Looks at the wider role of Malta during the defensive period of the war in the Mediterranean, a period normally dominated by accounts of the siege and the constant air attacks. Here we also get the offensive role of the island, the function that made Malta so valuable to the British cause. The focus is on the air war – this is part two of a three part history of the air war in the Mediterranean – so we learn about the medium bombers and torpedo bombers based on the island, sometimes operating in the middle of some of the heaviest enemy bombing
(Read Full Review)

To War with the 4th, Martin King, Michael Collins and Jason Nulton

A history of the US 4th Infantry Division, focusing on the First and Second World Wars, where the division fought in some of the most important American battles in Europe, with material on the Vietnam War and War on Terror. A good split between a clear narrative of the fighting and eyewitness accounts that gives both a clear history of the division’s role in the fighting, and a good feel for the nature of the battles
(Read Full Review)

Thursday, August 15, 2019

USS Humphreys (DD-236)

USS Humphreys (DD-236) was a Clemson class destroyer that took part in the campaign in the Aleutains, New Guinea, New Britain, the Admiralty Islands, the return to the Philippines and Okinawa.

Wednesday, August 14, 2019

HMS Velox (1902)

HMS Velox (1902) was the Navy’s third turbine destroyer, and although her turbines were a success she wasn’t terribly sea-worthy.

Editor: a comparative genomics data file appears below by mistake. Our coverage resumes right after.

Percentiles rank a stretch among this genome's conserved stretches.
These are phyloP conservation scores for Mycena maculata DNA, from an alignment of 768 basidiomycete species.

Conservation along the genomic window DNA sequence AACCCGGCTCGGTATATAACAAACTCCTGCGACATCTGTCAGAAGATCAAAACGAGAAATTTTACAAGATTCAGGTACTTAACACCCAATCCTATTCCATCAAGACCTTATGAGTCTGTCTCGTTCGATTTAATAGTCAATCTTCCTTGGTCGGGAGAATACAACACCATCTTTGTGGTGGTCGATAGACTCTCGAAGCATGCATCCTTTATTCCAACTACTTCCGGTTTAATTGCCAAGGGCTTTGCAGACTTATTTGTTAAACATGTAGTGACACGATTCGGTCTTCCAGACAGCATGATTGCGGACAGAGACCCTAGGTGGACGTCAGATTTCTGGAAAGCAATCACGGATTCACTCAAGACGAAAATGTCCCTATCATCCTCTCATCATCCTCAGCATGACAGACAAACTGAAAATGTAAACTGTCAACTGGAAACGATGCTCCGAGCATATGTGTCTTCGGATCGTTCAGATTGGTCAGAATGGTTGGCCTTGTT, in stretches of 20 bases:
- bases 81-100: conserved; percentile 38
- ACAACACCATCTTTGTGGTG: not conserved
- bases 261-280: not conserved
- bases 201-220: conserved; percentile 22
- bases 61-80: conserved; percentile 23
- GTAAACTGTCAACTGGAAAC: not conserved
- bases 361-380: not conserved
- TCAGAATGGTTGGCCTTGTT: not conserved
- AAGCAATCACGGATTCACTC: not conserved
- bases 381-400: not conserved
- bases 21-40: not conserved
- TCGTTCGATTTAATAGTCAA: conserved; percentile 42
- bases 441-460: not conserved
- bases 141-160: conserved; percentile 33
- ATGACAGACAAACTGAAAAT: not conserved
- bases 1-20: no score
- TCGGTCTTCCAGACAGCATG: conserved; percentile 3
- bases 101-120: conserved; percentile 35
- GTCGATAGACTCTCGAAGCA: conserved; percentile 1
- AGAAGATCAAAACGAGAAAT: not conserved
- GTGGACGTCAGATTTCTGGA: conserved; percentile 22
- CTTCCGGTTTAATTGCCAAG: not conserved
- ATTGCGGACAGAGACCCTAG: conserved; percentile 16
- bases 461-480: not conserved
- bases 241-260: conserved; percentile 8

Tuesday, August 13, 2019

USS Kane (DD-235/ APD-18)

USS Kane (DD-235/ APD-18) was a Clemson class destroyer that took part in US reconquest of the western Aleutians, and the invasions of New Guinea, the Admiraly Islands, Saipan, Guam, Leyte and Okinawa

Monday, August 12, 2019

Focke-Wulf Fw 190S

The Focke-Wulf Fw 190S was the designation given to a small number of dedicated two-man trainers produced to help convert pilots from two-seat bombers to the single seater Fw 190.

Sunday, August 11, 2019

Confederate Artillery Organizations: An Alphabetical Listing of the Officers and Batteries of the Confederacy 1861-1865, F. Ray Sibley Jr

A very specialised book, giving an alphabetical listing of all known artillery units to serve in the Confederate Army during the American Civil War, with a list of their commanding officers, and brief notes about most of them, mainly in the footnotes. If you need this information this book with be invaluable
(Read Full Review)

Fight Like the Devil - The First Day at Gettysburg, July 1, 1863, Chris Mackowski, Kristopher D. White, Daniel T. Davis

A detailed examination of the first day of the battle of Gettysburg, looking at how the battle developed on both sides, the many myths and debates of the first day, the role of the key officers on both sides, and the eventual result of the fighting. This was an encounter battle, with both sides pouring troops into the fight as the day went on, with limited interventions by Lee or Meade, so the emphasis is on the role of key commanders at a lower level, and the results of their efforts
(Read Full Review)

Dawn of Victory - Breakthrough at Petersburg, March 25-April 2, 1865, Edward Alexander

A look at the final week of the long sieges of Richmond and Petersburg, between Lee’s failed assault on Fort Stedman on 25 March and the evacuation of Richmond on 2 April. Although the retreat to Appomattox is more famous, it was these battles that really sealed the fate of Lee’s army, preventing him from making the clean break he needed if he had any chance of escaping into the south. This is a good clear account of that crucial last week
(Read Full Review)

Wednesday, July 31, 2019

HMS Albatross (1898)